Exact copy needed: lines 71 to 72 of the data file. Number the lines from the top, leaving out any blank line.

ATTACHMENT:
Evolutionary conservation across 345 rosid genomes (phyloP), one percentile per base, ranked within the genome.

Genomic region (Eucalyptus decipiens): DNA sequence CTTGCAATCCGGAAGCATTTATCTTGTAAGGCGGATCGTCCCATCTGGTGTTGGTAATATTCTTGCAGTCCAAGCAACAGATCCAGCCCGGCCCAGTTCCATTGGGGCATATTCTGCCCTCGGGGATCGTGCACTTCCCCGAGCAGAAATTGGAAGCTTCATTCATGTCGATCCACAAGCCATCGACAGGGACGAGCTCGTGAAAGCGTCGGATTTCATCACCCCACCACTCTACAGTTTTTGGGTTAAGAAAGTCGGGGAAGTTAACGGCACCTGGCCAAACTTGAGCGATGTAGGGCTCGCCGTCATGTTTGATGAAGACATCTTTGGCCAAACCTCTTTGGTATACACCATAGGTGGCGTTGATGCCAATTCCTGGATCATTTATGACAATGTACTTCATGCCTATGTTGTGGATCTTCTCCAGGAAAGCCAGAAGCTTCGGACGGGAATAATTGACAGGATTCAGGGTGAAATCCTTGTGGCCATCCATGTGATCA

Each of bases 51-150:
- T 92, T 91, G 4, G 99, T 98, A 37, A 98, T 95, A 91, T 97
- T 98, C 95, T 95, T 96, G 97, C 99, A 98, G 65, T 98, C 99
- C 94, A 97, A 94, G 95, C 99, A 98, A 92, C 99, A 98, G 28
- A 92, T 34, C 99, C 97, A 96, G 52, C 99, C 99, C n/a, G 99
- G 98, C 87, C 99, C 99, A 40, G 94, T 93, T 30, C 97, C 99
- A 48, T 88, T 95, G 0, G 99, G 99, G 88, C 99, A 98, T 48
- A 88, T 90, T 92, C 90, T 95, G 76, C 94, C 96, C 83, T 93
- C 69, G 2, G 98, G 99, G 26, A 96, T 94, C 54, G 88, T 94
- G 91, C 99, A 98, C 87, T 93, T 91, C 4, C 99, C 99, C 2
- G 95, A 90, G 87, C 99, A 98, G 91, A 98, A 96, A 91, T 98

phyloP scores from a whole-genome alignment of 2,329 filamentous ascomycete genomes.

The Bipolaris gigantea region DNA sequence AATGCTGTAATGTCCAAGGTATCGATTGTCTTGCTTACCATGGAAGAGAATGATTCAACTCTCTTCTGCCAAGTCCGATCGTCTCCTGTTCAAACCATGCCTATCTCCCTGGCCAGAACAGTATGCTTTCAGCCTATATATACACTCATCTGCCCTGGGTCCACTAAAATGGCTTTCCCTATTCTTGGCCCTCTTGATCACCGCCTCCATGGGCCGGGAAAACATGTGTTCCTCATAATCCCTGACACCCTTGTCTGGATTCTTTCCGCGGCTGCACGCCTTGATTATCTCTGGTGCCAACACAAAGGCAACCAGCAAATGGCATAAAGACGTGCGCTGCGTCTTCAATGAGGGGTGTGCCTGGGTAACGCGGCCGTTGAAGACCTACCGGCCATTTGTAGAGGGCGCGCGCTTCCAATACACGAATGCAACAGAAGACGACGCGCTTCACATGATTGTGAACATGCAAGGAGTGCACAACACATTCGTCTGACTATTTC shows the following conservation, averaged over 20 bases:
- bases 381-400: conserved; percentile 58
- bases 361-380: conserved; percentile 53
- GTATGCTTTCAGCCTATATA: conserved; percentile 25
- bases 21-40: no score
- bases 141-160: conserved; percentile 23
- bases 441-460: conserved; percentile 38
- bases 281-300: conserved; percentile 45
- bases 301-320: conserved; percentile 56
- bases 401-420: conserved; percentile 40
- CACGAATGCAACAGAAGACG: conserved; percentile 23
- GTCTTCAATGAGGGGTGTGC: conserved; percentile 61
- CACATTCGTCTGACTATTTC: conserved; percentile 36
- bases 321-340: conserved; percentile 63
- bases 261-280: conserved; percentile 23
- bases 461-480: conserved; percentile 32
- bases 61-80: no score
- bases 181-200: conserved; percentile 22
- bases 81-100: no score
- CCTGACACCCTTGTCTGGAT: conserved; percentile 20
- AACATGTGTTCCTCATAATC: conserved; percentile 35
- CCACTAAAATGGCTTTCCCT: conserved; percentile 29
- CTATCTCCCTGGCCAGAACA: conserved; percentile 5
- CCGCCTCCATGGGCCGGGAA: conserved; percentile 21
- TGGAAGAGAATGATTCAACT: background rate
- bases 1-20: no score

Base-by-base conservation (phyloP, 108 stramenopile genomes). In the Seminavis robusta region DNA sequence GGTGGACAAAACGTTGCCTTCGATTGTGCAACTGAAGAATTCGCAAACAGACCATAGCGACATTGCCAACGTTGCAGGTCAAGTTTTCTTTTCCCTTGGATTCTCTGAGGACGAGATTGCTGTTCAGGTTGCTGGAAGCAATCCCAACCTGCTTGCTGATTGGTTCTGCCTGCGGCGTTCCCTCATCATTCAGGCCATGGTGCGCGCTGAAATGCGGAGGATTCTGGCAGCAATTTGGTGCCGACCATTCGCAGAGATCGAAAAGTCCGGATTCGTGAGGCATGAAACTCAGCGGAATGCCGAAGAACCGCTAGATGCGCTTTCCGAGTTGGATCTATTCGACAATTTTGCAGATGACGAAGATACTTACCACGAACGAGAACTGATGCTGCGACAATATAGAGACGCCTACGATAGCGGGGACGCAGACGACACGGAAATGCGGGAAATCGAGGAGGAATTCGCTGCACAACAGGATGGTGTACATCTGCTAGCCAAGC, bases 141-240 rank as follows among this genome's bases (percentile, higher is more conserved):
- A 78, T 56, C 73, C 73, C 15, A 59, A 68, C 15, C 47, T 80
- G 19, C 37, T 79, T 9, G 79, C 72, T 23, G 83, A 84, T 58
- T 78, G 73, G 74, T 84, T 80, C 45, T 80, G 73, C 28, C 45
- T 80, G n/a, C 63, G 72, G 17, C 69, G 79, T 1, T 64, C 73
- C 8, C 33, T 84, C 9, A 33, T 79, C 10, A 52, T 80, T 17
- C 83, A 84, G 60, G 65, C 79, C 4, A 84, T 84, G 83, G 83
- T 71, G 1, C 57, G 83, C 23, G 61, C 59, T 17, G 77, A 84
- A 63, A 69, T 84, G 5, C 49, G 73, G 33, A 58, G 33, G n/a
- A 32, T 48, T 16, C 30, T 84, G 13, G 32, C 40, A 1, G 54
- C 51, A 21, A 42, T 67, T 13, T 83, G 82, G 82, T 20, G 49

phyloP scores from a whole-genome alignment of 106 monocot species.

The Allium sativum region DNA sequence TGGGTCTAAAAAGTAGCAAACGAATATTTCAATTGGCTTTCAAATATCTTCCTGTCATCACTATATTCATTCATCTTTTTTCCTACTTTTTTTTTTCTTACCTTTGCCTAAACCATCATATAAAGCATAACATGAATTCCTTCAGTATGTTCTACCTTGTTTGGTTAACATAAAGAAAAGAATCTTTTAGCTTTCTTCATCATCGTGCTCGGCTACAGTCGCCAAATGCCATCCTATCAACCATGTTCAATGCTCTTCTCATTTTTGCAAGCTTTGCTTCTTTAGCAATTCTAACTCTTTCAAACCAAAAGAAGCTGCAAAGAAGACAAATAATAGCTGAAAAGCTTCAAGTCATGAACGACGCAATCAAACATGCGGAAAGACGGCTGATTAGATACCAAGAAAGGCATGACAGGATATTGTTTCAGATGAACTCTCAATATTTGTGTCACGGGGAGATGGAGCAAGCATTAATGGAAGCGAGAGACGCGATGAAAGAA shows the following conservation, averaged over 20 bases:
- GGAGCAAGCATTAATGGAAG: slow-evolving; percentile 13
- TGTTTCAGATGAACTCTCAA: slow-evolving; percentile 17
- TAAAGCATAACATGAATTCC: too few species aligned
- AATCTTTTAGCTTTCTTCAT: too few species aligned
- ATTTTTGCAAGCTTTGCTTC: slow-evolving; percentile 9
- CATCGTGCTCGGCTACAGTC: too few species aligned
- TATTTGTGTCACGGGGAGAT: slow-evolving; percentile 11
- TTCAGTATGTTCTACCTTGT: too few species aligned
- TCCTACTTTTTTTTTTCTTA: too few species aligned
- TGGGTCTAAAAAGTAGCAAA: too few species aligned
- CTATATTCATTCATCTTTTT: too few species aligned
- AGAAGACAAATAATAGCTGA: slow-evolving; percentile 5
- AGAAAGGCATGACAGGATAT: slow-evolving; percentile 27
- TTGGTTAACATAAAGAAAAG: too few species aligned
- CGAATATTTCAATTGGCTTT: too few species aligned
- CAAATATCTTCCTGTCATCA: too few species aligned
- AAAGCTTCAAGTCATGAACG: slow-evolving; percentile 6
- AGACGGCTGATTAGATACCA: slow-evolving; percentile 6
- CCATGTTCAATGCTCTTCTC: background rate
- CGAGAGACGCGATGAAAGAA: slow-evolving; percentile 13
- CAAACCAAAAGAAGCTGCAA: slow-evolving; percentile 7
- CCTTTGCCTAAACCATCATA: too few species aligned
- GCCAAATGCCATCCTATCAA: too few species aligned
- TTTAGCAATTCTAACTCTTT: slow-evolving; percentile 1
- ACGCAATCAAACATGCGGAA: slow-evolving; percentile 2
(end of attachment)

- AGACGGCTGATTAGATACCA: slow-evolving; percentile 6
- CCATGTTCAATGCTCTTCTC: background rate